Mike Wise: 'Moral victories' aren't worth measuring
It's easy to get caught up in lauding the Redskins for not having quit on the season after injuries and near-offensive implosion, for bucking up against the Broncos, for staying with division rivals on the road until the end the past two weeks, for managing to put points on the board, for the character-laden defense flat-out digging in at times.
But to portray what happened in Philadelphia Sunday afternoon as anything more than a 3-8 team finding ways to lose games it should have won is going too far.
Too far toward buying into the dreaded notion of "moral victories," too far, really, toward sappy catchphrases that solid and steady organizations won't tolerate. Because those organizations know that if one of the teams with the largest payrolls in the league has now lost nine straight games on the road, something beyond torn cartilage and bad luck is wrong. Even if the majority of that payroll and some of the team's best players coming into the season -- Clinton Portis, Chris Cooley, Albert Haynesworth, Randy Thomas, Chris Samuels, Ladell Betts and DeAngelo Hall -- never played a snap because they were either out for the game or out for the season.
If the remainder of this lost season is to be judged by heart and effort and the continued development of kids and former practice-squaders getting their chance because of misfortune, then, yes, falling short to an Eagles team that was asleep for much of the first three quarters should be considered salvaging something out of another close loss.
But have standards truly fallen that quickly around Washington, where an NFC East loss in late November is becoming almost as acceptable as it is expected?
The Eagles lost starting linebacker Stewart Bradley to a torn anterior cruciate ligament in August and Brian Dawkins to Denver via free agency. Their longtime defensive coordinator Jim Johnson, the spiritual leader of Philly's blitzing unit, died over the summer after battling cancer.
But when that unit had to make a stop with the game on the line, its 2009 roster, including substitutes, found a way to get its hands on Jason Campbell as he was trying to complete a fourth-and-one throw to Santana Moss that fell short and effectively ended the game.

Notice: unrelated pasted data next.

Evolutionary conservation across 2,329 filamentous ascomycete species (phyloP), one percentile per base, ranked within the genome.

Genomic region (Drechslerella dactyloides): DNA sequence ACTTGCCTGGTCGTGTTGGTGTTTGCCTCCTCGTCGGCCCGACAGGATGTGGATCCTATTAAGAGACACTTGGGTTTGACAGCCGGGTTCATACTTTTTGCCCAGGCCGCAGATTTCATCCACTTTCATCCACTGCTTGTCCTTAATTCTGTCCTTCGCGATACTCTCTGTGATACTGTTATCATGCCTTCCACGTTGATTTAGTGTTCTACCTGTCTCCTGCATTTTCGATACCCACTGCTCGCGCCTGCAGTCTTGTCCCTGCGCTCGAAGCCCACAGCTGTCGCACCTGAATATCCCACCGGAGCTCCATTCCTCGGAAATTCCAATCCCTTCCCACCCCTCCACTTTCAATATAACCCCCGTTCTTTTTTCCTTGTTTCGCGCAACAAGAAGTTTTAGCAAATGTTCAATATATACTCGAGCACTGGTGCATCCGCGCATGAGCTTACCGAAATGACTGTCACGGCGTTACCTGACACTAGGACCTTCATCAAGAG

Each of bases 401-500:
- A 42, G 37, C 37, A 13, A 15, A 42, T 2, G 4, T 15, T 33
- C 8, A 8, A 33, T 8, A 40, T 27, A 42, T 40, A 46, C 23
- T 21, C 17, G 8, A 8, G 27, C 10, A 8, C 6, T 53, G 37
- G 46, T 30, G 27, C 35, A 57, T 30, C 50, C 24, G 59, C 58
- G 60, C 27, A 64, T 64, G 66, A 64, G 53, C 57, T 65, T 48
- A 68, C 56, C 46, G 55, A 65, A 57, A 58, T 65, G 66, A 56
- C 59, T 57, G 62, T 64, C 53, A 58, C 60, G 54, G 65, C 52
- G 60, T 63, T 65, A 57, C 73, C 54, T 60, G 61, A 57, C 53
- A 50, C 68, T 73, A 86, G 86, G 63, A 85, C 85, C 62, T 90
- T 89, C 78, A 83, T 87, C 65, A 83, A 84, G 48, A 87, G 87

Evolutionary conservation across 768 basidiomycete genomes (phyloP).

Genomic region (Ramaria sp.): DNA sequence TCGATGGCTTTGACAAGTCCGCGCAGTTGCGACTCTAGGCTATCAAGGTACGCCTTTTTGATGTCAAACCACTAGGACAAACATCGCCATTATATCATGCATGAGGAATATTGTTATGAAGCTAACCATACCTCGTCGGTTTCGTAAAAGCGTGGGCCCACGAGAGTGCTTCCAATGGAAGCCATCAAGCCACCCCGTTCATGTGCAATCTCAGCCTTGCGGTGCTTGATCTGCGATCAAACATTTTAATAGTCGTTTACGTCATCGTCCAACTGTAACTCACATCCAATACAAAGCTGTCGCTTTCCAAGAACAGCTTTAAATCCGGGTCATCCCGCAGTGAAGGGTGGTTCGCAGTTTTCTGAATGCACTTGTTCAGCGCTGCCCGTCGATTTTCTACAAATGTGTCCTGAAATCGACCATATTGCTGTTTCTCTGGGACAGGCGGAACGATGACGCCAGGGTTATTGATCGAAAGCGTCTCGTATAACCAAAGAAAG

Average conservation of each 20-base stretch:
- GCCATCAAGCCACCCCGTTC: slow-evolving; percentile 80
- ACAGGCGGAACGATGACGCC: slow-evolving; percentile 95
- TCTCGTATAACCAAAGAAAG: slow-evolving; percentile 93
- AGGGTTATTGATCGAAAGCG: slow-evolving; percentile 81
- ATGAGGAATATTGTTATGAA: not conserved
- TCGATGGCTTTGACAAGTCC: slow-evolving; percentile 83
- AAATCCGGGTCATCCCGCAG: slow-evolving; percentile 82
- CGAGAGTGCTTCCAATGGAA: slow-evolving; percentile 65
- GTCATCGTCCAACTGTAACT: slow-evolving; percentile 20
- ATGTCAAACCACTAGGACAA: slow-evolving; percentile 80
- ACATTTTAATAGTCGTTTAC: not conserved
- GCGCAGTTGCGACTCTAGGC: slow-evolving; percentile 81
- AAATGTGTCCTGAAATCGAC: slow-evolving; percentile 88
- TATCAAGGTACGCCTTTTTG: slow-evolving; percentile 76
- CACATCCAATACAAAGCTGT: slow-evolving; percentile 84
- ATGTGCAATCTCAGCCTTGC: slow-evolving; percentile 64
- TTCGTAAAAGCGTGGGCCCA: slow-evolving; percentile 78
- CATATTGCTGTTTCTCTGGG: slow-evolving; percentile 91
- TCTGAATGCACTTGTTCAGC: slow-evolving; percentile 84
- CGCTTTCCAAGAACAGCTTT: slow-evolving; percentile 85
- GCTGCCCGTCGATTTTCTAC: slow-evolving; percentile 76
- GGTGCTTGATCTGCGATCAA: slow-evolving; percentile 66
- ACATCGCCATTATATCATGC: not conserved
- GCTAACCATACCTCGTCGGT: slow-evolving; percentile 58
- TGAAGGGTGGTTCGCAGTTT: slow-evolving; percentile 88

When Donovan McNabb needed to score twice in the final eight minutes and Brian Westbrook, the best all-purpose player in the league the past few years, was nursing a concussion and considering retirement, the Eagles relied on someone else to deliver victory.
McNabb tapped the talent of LeSean McCoy, a young running back his franchise had the foresight to draft, and all McCoy did was rush six times and catch a pass on the final two possessions, taking a shovel pass from McNabb and stumbling into the end zone for a two-point conversion that tied the score at 24.
Redskins wide receivers Devin Thomas and Fred Davis caught eight passes between them. Running back Quinton Ganther put his head down and rumbled.
Yet before a parade is thrown on their behalf, ask someone upstairs at Redskins Park this question: When is a young player from Washington going to bedazzle like DeSean Jackson, or, heck, seize a moment like McCoy seized a moment Sunday afternoon? When is a genuine playmaker -- a move-the-needle type threat, not a space-holder until the established starter returns -- going to suit up in burgundy and gold and shock the masses, pull off, not put off, victory?
This game was the Redskins' to have as much as the Dallas game last week, maybe more, and they managed to punt.
Eagles Coach Andy Reid called one of the most brain-lock trick plays imaginable -- an onside kick on the opening kickoff! It gift-wrapped confidence and an early touchdown to the Redskins and Campbell, who overcame a hellish first half to salvage the last two quarters.
Partly because he has no time and partly because of conservative play-calling, Campbell is becoming the check-down king, able to find any receiver if he's no more than five yards behind or in front of the line of scrimmage. It's painful to watch, because he doesn't exactly have Donald Driver on the right flank or Michael Turner in the backfield to reel off touchdowns or even first downs with their yards after catches.
But behind that patchwork line, he called an audible and ran 16 yards for a first down at the end of the third quarter -- until Stephon Heyer was called for holding, one of several crucial penalties that snuffed out another drive.
The optimist will see the box score, read one sack and call Sunday afternoon progress. But the people in the locker room who understand how hard the defense has been working to bail the Redskins franchise out from week to week -- irrespective of its penchant for giving up big plays -- know better.
There is no ugly, finger-pointing now because many of the leaders are left over from the Joe Gibbs regime, when high-character people were valued more than almost anything. But Zorn is 5-14 since he started 6-2 in 2008, and things aren't getting any better.
"There [are] not a lot of places to go right now because we are out of the playoffs and it's now where we can't win the division," rookie Brian Orakpo said afterward. "Right now we are just out there fighting for pride and seeing if we can get to 8-8."
Eight and eight is now a goal. Wow.
At 3-8, there is no sugarcoating the truth: This season is veering from what might have been to what never was very quickly.